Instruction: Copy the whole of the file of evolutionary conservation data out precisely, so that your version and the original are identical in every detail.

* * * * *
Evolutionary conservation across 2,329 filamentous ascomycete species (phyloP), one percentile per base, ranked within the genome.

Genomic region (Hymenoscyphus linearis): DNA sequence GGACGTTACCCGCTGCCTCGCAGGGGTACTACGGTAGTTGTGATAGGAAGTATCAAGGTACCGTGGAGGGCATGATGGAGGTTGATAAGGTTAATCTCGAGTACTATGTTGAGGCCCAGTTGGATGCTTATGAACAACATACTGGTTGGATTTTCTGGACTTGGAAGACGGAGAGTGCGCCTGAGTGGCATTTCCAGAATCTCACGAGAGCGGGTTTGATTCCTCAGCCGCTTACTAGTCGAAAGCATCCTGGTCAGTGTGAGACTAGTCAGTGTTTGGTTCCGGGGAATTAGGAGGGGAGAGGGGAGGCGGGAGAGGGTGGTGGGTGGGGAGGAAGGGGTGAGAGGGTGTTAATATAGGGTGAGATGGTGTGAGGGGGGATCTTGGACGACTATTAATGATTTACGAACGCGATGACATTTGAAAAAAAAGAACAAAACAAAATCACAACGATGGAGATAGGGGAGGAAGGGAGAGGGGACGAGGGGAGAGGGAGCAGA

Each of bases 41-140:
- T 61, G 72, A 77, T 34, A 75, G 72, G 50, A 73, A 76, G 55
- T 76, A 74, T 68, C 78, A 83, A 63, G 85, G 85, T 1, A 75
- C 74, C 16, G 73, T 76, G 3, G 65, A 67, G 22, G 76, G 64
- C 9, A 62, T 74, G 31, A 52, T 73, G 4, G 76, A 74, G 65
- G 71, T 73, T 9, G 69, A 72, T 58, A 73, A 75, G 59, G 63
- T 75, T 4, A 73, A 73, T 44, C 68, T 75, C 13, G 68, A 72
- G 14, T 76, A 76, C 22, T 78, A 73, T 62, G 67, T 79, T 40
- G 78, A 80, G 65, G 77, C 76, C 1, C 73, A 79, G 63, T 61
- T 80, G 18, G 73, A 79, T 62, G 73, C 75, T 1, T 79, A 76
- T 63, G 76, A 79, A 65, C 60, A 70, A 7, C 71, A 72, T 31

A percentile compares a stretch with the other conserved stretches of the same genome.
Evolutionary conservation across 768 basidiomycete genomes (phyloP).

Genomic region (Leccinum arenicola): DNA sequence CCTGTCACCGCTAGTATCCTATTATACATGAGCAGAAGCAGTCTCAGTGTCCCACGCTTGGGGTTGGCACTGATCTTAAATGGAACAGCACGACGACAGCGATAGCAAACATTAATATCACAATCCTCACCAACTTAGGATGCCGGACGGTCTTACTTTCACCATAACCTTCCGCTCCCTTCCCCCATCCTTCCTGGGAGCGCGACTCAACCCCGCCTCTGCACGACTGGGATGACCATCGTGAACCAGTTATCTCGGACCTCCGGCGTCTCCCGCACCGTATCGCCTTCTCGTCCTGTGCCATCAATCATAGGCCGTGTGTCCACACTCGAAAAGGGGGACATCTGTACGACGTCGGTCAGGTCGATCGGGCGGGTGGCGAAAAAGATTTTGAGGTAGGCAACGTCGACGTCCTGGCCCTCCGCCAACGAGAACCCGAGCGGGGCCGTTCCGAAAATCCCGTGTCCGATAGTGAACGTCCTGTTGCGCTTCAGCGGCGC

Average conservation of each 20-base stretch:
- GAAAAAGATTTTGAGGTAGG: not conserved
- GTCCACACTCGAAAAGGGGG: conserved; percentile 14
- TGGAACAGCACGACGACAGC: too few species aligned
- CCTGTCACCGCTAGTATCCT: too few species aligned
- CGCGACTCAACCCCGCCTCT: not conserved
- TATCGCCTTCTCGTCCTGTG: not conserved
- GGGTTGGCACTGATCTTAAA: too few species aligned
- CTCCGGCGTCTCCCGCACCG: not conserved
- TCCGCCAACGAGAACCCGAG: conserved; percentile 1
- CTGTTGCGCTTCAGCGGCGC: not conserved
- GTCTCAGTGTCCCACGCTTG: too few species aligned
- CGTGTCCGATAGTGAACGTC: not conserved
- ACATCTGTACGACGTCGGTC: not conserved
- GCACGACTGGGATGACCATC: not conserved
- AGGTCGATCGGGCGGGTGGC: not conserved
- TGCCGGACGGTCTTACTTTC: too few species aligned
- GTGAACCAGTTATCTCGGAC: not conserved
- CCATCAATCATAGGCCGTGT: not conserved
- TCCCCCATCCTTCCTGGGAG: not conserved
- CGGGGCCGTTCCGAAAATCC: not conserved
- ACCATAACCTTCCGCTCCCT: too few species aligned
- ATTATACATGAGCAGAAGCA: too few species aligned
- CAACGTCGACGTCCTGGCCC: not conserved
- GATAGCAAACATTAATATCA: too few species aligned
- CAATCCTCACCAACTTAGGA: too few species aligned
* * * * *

Evolutionary conservation across 2,329 filamentous ascomycete species (phyloP), one percentile per base, ranked within the genome.

Genomic region (Hymenoscyphus linearis): DNA sequence GGACGTTACCCGCTGCCTCGCAGGGGTACTACGGTAGTTGTGATAGGAAGTATCAAGGTACCGTGGAGGGCATGATGGAGGTTGATAAGGTTAATCTCGAGTACTATGTTGAGGCCCAGTTGGATGCTTATGAACAACATACTGGTTGGATTTTCTGGACTTGGAAGACGGAGAGTGCGCCTGAGTGGCATTTCCAGAATCTCACGAGAGCGGGTTTGATTCCTCAGCCGCTTACTAGTCGAAAGCATCCTGGTCAGTGTGAGACTAGTCAGTGTTTGGTTCCGGGGAATTAGGAGGGGAGAGGGGAGGCGGGAGAGGGTGGTGGGTGGGGAGGAAGGGGTGAGAGGGTGTTAATATAGGGTGAGATGGTGTGAGGGGGGATCTTGGACGACTATTAATGATTTACGAACGCGATGACATTTGAAAAAAAAGAACAAAACAAAATCACAACGATGGAGATAGGGGAGGAAGGGAGAGGGGACGAGGGGAGAGGGAGCAGA

Each of bases 41-140:
- T 61, G 72, A 77, T 34, A 75, G 72, G 50, A 73, A 76, G 55
- T 76, A 74, T 68, C 78, A 83, A 63, G 85, G 85, T 1, A 75
- C 74, C 16, G 73, T 76, G 3, G 65, A 67, G 22, G 76, G 64
- C 9, A 62, T 74, G 31, A 52, T 73, G 4, G 76, A 74, G 65
- G 71, T 73, T 9, G 69, A 72, T 58, A 73, A 75, G 59, G 63
- T 75, T 4, A 73, A 73, T 44, C 68, T 75, C 13, G 68, A 72
- G 14, T 76, A 76, C 22, T 78, A 73, T 62, G 67, T 79, T 40
- G 78, A 80, G 65, G 77, C 76, C 1, C 73, A 79, G 63, T 61
- T 80, G 18, G 73, A 79, T 62, G 73, C 75, T 1, T 79, A 76
- T 63, G 76, A 79, A 65, C 60, A 70, A 7, C 71, A 72, T 31

A percentile compares a stretch with the other conserved stretches of the same genome.
Evolutionary conservation across 768 basidiomycete genomes (phyloP).

Genomic region (Leccinum arenicola): DNA sequence CCTGTCACCGCTAGTATCCTATTATACATGAGCAGAAGCAGTCTCAGTGTCCCACGCTTGGGGTTGGCACTGATCTTAAATGGAACAGCACGACGACAGCGATAGCAAACATTAATATCACAATCCTCACCAACTTAGGATGCCGGACGGTCTTACTTTCACCATAACCTTCCGCTCCCTTCCCCCATCCTTCCTGGGAGCGCGACTCAACCCCGCCTCTGCACGACTGGGATGACCATCGTGAACCAGTTATCTCGGACCTCCGGCGTCTCCCGCACCGTATCGCCTTCTCGTCCTGTGCCATCAATCATAGGCCGTGTGTCCACACTCGAAAAGGGGGACATCTGTACGACGTCGGTCAGGTCGATCGGGCGGGTGGCGAAAAAGATTTTGAGGTAGGCAACGTCGACGTCCTGGCCCTCCGCCAACGAGAACCCGAGCGGGGCCGTTCCGAAAATCCCGTGTCCGATAGTGAACGTCCTGTTGCGCTTCAGCGGCGC

Average conservation of each 20-base stretch:
- GAAAAAGATTTTGAGGTAGG: not conserved
- GTCCACACTCGAAAAGGGGG: conserved; percentile 14
- TGGAACAGCACGACGACAGC: too few species aligned
- CCTGTCACCGCTAGTATCCT: too few species aligned
- CGCGACTCAACCCCGCCTCT: not conserved
- TATCGCCTTCTCGTCCTGTG: not conserved
- GGGTTGGCACTGATCTTAAA: too few species aligned
- CTCCGGCGTCTCCCGCACCG: not conserved
- TCCGCCAACGAGAACCCGAG: conserved; percentile 1
- CTGTTGCGCTTCAGCGGCGC: not conserved
- GTCTCAGTGTCCCACGCTTG: too few species aligned
- CGTGTCCGATAGTGAACGTC: not conserved
- ACATCTGTACGACGTCGGTC: not conserved
- GCACGACTGGGATGACCATC: not conserved
- AGGTCGATCGGGCGGGTGGC: not conserved
- TGCCGGACGGTCTTACTTTC: too few species aligned
- GTGAACCAGTTATCTCGGAC: not conserved
- CCATCAATCATAGGCCGTGT: not conserved
- TCCCCCATCCTTCCTGGGAG: not conserved
- CGGGGCCGTTCCGAAAATCC: not conserved
- ACCATAACCTTCCGCTCCCT: too few species aligned
- ATTATACATGAGCAGAAGCA: too few species aligned
- CAACGTCGACGTCCTGGCCC: not conserved
- GATAGCAAACATTAATATCA: too few species aligned
- CAATCCTCACCAACTTAGGA: too few species aligned